Every day as the first light breaks over the remote rural community of Basurú, Chocó, a community group gathers to broadcast the events of the coming day. Using a microphone connected to megaphones hoisted high above the hamlet on bamboo poles, the technology seems archaic; the message anything but.

Only accessible by boat on the San Juan River, the local news broadcast in Basurú is a grassroots initiative to keep the town connected – and informed – of what is going on in the world around them. A special message invites the Afro- Colombian inhabitants to pray, and be active for peace in Colombia. The bulletin reaches far beyond their locality and connects them with churches and organization across the Americas.

“From the beginning of this event, we have been witnesses to the thousands of people in Colombia, the United States, Canada and other countries in Latin America that have participated and remained united in prayer and action, locally, nationally, and internationally,” states a letter sent to the presidential candidates demanding the continued support for peace negotiations, written for the annual Days of Prayer and Action by Colombian churches.

For over eight years, ecumenical organizations in Colombia have partnered with international faith organizations to raise awareness of the Colombians working for peace, and to garner national and international attention for the need to end the armed conflict. In a land of international summits and free trade agreements, this is a different kind of global cooperation. The Days of Prayer and Action were held the first week of April.

And as spring arrives in the United States and Canada, a coalition of faith-based organizations and representatives of local churches join together to ask Colombians how they can be involved in supporting local movements for peace. What does this look like? Traditionally, churches stateside, and in Colombia, spend a Sunday reflecting on Colombia and the global ties shared between countries.

For those in the U.S it is also an opportunity to grapple with historical and present day realities. Plan Colombia has provided the Colombian government with US $6.7 billion in military funding over the last 14 years, and US $2.6 billion in development aid over the same timeframe.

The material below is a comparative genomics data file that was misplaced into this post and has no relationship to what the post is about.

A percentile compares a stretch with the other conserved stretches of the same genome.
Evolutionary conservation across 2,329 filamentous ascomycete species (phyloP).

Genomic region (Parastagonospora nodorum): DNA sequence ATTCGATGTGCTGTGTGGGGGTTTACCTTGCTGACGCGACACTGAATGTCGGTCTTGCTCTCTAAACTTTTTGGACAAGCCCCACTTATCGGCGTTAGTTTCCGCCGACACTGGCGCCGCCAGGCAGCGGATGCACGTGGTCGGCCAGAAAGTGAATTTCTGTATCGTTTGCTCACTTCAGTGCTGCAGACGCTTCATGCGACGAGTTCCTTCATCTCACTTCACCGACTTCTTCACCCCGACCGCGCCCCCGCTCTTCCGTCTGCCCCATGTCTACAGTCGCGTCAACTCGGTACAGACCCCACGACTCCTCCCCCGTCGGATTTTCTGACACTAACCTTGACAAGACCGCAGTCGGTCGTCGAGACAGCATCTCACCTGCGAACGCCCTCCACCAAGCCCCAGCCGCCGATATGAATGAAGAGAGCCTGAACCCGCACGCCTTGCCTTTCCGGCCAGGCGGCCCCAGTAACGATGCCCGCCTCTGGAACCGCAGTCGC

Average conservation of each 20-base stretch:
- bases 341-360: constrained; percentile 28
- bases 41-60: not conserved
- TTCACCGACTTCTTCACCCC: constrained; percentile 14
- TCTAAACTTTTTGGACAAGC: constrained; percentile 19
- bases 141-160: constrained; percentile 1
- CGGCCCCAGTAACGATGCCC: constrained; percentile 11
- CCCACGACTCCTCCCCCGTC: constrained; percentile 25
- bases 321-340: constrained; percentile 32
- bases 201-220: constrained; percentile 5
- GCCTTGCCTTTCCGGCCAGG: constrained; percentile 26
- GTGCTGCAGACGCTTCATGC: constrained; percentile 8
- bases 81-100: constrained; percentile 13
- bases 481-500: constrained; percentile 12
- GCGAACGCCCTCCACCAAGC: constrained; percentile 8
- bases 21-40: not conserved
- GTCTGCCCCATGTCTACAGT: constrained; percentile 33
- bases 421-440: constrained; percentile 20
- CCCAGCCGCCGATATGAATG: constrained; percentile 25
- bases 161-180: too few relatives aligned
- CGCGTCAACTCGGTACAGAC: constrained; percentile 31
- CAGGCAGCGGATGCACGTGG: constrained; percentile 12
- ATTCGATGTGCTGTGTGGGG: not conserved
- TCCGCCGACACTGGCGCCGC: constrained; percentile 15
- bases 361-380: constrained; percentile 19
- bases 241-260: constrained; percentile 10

The importance of including civil society for a successful implementation of an expected peace deal is part of the Days of Prayer and Action’s mission. As in Basurú, the community engages in peace building actions every day, including, but not limited to: peace education, community organizing, alternative crop projects, youth working for solutions to urban violence, and advocacy for changed policies. Days of Prayer and Action provides a chance for the international community to focus on the work of Colombians for peace and recognize this work, along with calling for a change in their own countries’ policies towards the South American nation.

The international focus extends beyond North-South relationships. On a Friday afternoon last month, an evening of reflection was held at the Universidad Javeriana, where churches, across the Protestant and Catholic spectrum, gathered to focus on their shared call to peace. A highlight of the event was the presence of two international guests: Mirta Baravalle, one of the founding members of the Mothers of the Plaza de Mayo de Argentina and Juana Aguilera, of the Ethical Commission Against Torture in Chile. The women encouraged the Colombians present, by sharing very personal visions of peace processes and how the search for “truth” can build a successful post-conflict scenario.

A letter was also signed calling for the continuity of the current peace process, one which was delivered to the presidential candidates in Colombia before election day, May 25th. A similar letter signed by 56 interfaith leaders in the U.S was directed to Secretary of State John Kerry and President Obama prioritizing the need for peace and human rights in this country.